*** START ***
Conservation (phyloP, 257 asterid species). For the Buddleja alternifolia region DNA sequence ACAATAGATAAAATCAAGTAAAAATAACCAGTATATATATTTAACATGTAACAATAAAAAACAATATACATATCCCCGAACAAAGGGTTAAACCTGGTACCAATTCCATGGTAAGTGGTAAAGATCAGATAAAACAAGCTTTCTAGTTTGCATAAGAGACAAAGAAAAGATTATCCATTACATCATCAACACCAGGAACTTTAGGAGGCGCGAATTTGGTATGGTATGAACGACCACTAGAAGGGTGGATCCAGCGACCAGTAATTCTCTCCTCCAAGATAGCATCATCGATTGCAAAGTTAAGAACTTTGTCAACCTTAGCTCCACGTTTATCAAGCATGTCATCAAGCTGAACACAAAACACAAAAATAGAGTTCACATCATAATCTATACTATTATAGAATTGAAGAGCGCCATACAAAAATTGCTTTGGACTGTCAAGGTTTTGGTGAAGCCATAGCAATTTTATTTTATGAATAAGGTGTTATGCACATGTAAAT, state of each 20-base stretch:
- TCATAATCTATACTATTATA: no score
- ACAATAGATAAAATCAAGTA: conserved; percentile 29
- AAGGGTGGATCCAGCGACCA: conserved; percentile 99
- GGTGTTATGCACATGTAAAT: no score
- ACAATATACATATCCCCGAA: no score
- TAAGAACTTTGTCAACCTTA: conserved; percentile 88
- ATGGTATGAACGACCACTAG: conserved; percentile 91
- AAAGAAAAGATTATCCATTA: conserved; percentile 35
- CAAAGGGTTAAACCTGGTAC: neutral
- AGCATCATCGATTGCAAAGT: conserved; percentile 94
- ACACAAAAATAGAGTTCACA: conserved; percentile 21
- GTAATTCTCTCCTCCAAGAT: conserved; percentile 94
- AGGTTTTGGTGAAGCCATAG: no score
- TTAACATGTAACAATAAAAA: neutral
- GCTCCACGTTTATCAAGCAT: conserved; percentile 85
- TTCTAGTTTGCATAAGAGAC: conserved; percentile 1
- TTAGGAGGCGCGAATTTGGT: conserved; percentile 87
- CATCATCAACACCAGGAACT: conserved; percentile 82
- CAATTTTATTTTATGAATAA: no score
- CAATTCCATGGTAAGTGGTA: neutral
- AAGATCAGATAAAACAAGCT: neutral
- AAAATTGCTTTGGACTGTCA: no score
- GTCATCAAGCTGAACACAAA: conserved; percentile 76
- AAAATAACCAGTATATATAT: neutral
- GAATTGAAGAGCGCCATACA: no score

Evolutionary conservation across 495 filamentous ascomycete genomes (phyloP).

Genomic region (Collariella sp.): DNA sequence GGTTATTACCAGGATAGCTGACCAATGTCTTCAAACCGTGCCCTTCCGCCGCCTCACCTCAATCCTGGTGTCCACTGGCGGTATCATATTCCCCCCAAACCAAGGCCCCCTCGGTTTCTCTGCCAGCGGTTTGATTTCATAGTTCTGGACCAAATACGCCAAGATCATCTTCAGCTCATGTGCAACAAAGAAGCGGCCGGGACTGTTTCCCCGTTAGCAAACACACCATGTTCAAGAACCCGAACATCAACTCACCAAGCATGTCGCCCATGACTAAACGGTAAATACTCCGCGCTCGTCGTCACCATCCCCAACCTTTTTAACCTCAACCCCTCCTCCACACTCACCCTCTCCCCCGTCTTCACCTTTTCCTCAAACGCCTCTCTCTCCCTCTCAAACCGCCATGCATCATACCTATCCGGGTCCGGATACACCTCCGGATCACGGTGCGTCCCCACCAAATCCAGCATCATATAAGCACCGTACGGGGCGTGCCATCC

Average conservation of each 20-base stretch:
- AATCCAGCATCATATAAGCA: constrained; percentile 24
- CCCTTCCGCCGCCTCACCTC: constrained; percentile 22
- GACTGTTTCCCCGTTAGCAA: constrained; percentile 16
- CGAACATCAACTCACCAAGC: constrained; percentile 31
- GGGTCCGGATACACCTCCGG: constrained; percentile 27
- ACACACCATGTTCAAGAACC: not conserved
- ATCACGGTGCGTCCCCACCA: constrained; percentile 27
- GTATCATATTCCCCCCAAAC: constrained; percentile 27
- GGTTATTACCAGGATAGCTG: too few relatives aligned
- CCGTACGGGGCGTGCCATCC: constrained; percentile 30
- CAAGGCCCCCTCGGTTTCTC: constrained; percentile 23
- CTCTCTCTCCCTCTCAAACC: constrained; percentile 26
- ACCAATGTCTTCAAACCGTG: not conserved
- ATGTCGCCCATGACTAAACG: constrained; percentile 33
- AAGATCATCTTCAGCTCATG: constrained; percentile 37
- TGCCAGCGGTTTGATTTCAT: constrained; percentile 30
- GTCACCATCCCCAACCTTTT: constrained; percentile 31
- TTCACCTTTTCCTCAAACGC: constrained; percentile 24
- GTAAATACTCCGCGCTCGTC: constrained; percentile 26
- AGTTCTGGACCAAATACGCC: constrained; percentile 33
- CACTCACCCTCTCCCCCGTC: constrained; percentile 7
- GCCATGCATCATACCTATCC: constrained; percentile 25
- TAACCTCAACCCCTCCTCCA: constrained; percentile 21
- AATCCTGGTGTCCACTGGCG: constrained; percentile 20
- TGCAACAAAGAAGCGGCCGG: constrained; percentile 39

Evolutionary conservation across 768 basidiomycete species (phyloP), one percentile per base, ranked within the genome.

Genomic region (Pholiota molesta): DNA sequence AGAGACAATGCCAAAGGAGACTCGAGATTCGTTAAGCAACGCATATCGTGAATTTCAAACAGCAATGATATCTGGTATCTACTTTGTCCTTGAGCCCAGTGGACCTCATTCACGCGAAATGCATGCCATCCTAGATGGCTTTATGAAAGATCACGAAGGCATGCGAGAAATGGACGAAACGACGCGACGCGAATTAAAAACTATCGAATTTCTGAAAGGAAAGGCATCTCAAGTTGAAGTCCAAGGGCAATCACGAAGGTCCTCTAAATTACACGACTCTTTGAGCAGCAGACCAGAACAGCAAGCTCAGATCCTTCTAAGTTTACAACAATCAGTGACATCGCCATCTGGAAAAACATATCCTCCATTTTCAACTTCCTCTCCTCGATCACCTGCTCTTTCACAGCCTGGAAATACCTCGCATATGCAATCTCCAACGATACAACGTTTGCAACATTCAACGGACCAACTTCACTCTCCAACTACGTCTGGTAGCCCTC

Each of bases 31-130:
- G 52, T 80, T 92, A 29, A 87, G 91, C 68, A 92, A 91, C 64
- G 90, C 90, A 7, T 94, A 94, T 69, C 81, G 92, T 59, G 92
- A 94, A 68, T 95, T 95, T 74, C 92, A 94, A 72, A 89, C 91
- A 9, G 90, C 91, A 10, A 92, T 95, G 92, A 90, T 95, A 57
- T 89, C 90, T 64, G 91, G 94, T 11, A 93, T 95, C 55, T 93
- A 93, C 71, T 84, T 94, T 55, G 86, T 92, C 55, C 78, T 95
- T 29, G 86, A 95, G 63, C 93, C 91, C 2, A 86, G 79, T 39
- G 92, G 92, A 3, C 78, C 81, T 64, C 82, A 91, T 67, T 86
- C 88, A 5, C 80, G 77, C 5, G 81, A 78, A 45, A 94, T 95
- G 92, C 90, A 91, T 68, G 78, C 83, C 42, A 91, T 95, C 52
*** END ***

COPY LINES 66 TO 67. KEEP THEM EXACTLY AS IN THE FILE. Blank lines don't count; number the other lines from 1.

- C 88, A 5, C 80, G 77, C 5, G 81, A 78, A 45, A 94, T 95
- G 92, C 90, A 91, T 68, G 78, C 83, C 42, A 91, T 95, C 52